Check out these four tricks used to get you to spend more (without you knowing it).
3 Minute Read
As the old saying goes, the journey of a thousand miles begins with a single step.
It's smart to start small and build. When you tackle the small tasks first, you finish them quickly and see your progress. That gets you fired up about going after larger projects.
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So it should come as no surprise that the same approach works with paying off debt. Line up your debts smallest to largest by using the debt snowball, put the tiny one in the crosshairs, and start eliminating. After you pay off the smallest debt, take that payment and apply it to your next smallest debt. Keep going until you are debt-free. As the debts fall, your confidence soars.
Some people, however, believe you should start with the debt that has the highest interest rate. Mathematically, that makes sense. Behaviorally, it's a bad idea.
Let's say you have the following debts:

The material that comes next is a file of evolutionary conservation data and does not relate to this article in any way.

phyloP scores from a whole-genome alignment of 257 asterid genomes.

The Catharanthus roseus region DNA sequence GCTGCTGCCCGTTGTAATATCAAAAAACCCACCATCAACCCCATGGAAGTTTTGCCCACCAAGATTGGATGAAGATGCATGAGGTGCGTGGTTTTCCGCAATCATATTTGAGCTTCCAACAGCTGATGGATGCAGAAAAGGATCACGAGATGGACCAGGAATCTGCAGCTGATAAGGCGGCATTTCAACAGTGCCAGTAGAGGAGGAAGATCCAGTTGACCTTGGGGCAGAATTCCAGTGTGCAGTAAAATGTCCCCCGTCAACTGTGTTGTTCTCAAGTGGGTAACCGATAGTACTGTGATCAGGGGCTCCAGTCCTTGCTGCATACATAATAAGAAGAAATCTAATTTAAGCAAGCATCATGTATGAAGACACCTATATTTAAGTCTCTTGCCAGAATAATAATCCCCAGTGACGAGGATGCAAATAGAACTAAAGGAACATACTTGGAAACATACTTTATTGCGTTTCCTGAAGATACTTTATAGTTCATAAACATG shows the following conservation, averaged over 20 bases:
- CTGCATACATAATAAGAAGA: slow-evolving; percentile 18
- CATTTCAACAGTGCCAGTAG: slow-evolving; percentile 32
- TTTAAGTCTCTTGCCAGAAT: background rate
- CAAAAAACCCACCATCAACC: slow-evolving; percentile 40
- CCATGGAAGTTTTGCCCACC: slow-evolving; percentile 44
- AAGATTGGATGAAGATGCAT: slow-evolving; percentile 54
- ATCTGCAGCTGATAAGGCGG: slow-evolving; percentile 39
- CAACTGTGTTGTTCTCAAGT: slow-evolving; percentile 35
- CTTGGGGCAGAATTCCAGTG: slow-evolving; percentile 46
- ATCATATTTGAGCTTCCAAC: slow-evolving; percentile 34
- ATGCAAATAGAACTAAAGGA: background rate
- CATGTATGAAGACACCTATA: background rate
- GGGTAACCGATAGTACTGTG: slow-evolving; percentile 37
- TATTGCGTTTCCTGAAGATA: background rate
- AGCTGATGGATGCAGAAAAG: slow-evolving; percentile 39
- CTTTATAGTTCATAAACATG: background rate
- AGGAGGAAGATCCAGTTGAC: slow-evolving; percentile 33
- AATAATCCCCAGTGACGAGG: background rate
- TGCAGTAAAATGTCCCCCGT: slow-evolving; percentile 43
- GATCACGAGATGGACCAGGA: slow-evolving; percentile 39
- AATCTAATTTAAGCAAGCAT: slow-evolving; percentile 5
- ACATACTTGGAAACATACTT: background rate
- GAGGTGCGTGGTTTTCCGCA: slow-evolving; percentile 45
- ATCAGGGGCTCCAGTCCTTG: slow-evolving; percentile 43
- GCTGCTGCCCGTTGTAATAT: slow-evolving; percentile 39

- A $12,000 car loan at 5%
- A $15,000 credit card balance at 14%
- A student loan balance of $9,000 at 2%
- An $11,000 small-business loan at 6%
With the high interest approach, you would go after the credit card first, then the business loan, car loan and finally Sallie Mae. But in taking that approach, you ignore some of the most crucial elements of becoming debt-free.
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Feel progress early
As humans, we all have a need to feel progress. No one likes to feel like they have worked at something and are no closer to finishing it. If you go after the 14% debt first, you'll see numbers going down on a page, but the monthly payment will stay there for a long time. You don't feel like you're getting traction. Without some sign of progress—for example, a payment disappearing from your budget—you'll get deflated and give up after a few weeks or months, which means all the debts stick around.
It’s behavior, not math
Controlling your money isn’t a math problem. It’s a behavior problem. The best way to beat debt isn’t to break out a slide rule and an abacus; you have to change the way you think about money. Get on a budget, start naming every dollar coming in and going out, use the cash envelope system, and you will immediately see a difference in the way you spend money.
We believe budgeting should be easy and, dare we say it, FUN! Give every dollar a name and focus your money on what matters. Meet EveryDollar, Dave's free budget tool.